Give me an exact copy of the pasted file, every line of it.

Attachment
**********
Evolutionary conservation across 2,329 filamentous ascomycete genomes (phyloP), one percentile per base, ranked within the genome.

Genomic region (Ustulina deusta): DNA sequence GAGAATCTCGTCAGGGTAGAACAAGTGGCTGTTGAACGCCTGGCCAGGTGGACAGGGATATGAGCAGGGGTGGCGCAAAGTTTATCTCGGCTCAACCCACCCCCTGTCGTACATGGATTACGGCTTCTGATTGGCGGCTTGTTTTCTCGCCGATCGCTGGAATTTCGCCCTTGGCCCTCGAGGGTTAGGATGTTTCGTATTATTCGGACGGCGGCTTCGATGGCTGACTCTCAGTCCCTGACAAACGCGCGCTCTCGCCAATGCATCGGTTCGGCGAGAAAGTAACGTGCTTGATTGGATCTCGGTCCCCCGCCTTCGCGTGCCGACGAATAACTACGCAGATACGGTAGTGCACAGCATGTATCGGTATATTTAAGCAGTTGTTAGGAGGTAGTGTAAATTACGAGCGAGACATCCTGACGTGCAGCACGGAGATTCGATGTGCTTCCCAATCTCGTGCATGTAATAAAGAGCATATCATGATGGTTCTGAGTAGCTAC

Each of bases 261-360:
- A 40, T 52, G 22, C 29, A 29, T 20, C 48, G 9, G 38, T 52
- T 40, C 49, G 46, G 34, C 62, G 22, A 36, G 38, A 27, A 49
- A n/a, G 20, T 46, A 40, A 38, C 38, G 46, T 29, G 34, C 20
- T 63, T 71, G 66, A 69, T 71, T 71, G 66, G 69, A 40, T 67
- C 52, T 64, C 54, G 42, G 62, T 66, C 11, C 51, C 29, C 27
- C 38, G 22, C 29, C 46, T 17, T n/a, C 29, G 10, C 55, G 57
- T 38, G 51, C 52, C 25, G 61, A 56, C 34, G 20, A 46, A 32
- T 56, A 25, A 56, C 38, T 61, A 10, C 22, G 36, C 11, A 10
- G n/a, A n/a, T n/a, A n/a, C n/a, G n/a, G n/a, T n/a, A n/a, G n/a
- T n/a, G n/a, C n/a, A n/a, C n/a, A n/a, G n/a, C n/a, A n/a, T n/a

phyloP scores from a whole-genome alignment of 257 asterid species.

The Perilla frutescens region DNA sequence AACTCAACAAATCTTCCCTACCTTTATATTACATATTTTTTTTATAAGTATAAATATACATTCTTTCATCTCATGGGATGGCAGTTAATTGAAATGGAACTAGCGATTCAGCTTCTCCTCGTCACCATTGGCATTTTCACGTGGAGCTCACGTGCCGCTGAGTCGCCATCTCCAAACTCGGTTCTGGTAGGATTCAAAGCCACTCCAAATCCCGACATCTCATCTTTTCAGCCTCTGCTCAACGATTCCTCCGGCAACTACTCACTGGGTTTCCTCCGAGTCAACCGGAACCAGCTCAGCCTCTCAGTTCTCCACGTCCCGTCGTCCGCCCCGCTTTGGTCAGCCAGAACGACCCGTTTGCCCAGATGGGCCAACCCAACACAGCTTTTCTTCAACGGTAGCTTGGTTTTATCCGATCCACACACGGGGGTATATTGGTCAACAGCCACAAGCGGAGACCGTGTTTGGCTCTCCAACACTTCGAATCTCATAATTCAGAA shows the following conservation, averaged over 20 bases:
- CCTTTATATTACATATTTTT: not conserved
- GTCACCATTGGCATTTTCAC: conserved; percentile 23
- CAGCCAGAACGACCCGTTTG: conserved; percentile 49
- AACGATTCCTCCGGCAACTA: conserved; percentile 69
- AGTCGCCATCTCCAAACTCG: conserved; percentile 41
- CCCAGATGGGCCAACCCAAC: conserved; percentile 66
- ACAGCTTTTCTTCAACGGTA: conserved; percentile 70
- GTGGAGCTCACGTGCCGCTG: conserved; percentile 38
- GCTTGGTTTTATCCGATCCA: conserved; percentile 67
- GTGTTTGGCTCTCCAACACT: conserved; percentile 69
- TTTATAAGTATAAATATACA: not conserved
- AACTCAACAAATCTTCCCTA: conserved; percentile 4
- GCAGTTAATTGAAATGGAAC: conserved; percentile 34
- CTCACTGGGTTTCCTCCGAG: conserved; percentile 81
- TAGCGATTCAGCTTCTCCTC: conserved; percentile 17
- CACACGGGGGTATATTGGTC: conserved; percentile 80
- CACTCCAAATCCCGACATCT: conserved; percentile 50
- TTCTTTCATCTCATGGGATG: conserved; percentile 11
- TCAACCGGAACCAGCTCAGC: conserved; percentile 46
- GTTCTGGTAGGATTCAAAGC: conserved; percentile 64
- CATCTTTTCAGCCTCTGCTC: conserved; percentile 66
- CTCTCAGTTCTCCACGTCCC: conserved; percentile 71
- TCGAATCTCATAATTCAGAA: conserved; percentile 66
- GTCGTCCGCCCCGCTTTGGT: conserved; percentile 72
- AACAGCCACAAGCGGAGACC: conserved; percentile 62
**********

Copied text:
Evolutionary conservation across 2,329 filamentous ascomycete genomes (phyloP), one percentile per base, ranked within the genome.

Genomic region (Ustulina deusta): DNA sequence GAGAATCTCGTCAGGGTAGAACAAGTGGCTGTTGAACGCCTGGCCAGGTGGACAGGGATATGAGCAGGGGTGGCGCAAAGTTTATCTCGGCTCAACCCACCCCCTGTCGTACATGGATTACGGCTTCTGATTGGCGGCTTGTTTTCTCGCCGATCGCTGGAATTTCGCCCTTGGCCCTCGAGGGTTAGGATGTTTCGTATTATTCGGACGGCGGCTTCGATGGCTGACTCTCAGTCCCTGACAAACGCGCGCTCTCGCCAATGCATCGGTTCGGCGAGAAAGTAACGTGCTTGATTGGATCTCGGTCCCCCGCCTTCGCGTGCCGACGAATAACTACGCAGATACGGTAGTGCACAGCATGTATCGGTATATTTAAGCAGTTGTTAGGAGGTAGTGTAAATTACGAGCGAGACATCCTGACGTGCAGCACGGAGATTCGATGTGCTTCCCAATCTCGTGCATGTAATAAAGAGCATATCATGATGGTTCTGAGTAGCTAC

Each of bases 261-360:
- A 40, T 52, G 22, C 29, A 29, T 20, C 48, G 9, G 38, T 52
- T 40, C 49, G 46, G 34, C 62, G 22, A 36, G 38, A 27, A 49
- A n/a, G 20, T 46, A 40, A 38, C 38, G 46, T 29, G 34, C 20
- T 63, T 71, G 66, A 69, T 71, T 71, G 66, G 69, A 40, T 67
- C 52, T 64, C 54, G 42, G 62, T 66, C 11, C 51, C 29, C 27
- C 38, G 22, C 29, C 46, T 17, T n/a, C 29, G 10, C 55, G 57
- T 38, G 51, C 52, C 25, G 61, A 56, C 34, G 20, A 46, A 32
- T 56, A 25, A 56, C 38, T 61, A 10, C 22, G 36, C 11, A 10
- G n/a, A n/a, T n/a, A n/a, C n/a, G n/a, G n/a, T n/a, A n/a, G n/a
- T n/a, G n/a, C n/a, A n/a, C n/a, A n/a, G n/a, C n/a, A n/a, T n/a

phyloP scores from a whole-genome alignment of 257 asterid species.

The Perilla frutescens region DNA sequence AACTCAACAAATCTTCCCTACCTTTATATTACATATTTTTTTTATAAGTATAAATATACATTCTTTCATCTCATGGGATGGCAGTTAATTGAAATGGAACTAGCGATTCAGCTTCTCCTCGTCACCATTGGCATTTTCACGTGGAGCTCACGTGCCGCTGAGTCGCCATCTCCAAACTCGGTTCTGGTAGGATTCAAAGCCACTCCAAATCCCGACATCTCATCTTTTCAGCCTCTGCTCAACGATTCCTCCGGCAACTACTCACTGGGTTTCCTCCGAGTCAACCGGAACCAGCTCAGCCTCTCAGTTCTCCACGTCCCGTCGTCCGCCCCGCTTTGGTCAGCCAGAACGACCCGTTTGCCCAGATGGGCCAACCCAACACAGCTTTTCTTCAACGGTAGCTTGGTTTTATCCGATCCACACACGGGGGTATATTGGTCAACAGCCACAAGCGGAGACCGTGTTTGGCTCTCCAACACTTCGAATCTCATAATTCAGAA shows the following conservation, averaged over 20 bases:
- CCTTTATATTACATATTTTT: not conserved
- GTCACCATTGGCATTTTCAC: conserved; percentile 23
- CAGCCAGAACGACCCGTTTG: conserved; percentile 49
- AACGATTCCTCCGGCAACTA: conserved; percentile 69
- AGTCGCCATCTCCAAACTCG: conserved; percentile 41
- CCCAGATGGGCCAACCCAAC: conserved; percentile 66
- ACAGCTTTTCTTCAACGGTA: conserved; percentile 70
- GTGGAGCTCACGTGCCGCTG: conserved; percentile 38
- GCTTGGTTTTATCCGATCCA: conserved; percentile 67
- GTGTTTGGCTCTCCAACACT: conserved; percentile 69
- TTTATAAGTATAAATATACA: not conserved
- AACTCAACAAATCTTCCCTA: conserved; percentile 4
- GCAGTTAATTGAAATGGAAC: conserved; percentile 34
- CTCACTGGGTTTCCTCCGAG: conserved; percentile 81
- TAGCGATTCAGCTTCTCCTC: conserved; percentile 17
- CACACGGGGGTATATTGGTC: conserved; percentile 80
- CACTCCAAATCCCGACATCT: conserved; percentile 50
- TTCTTTCATCTCATGGGATG: conserved; percentile 11
- TCAACCGGAACCAGCTCAGC: conserved; percentile 46
- GTTCTGGTAGGATTCAAAGC: conserved; percentile 64
- CATCTTTTCAGCCTCTGCTC: conserved; percentile 66
- CTCTCAGTTCTCCACGTCCC: conserved; percentile 71
- TCGAATCTCATAATTCAGAA: conserved; percentile 66
- GTCGTCCGCCCCGCTTTGGT: conserved; percentile 72
- AACAGCCACAAGCGGAGACC: conserved; percentile 62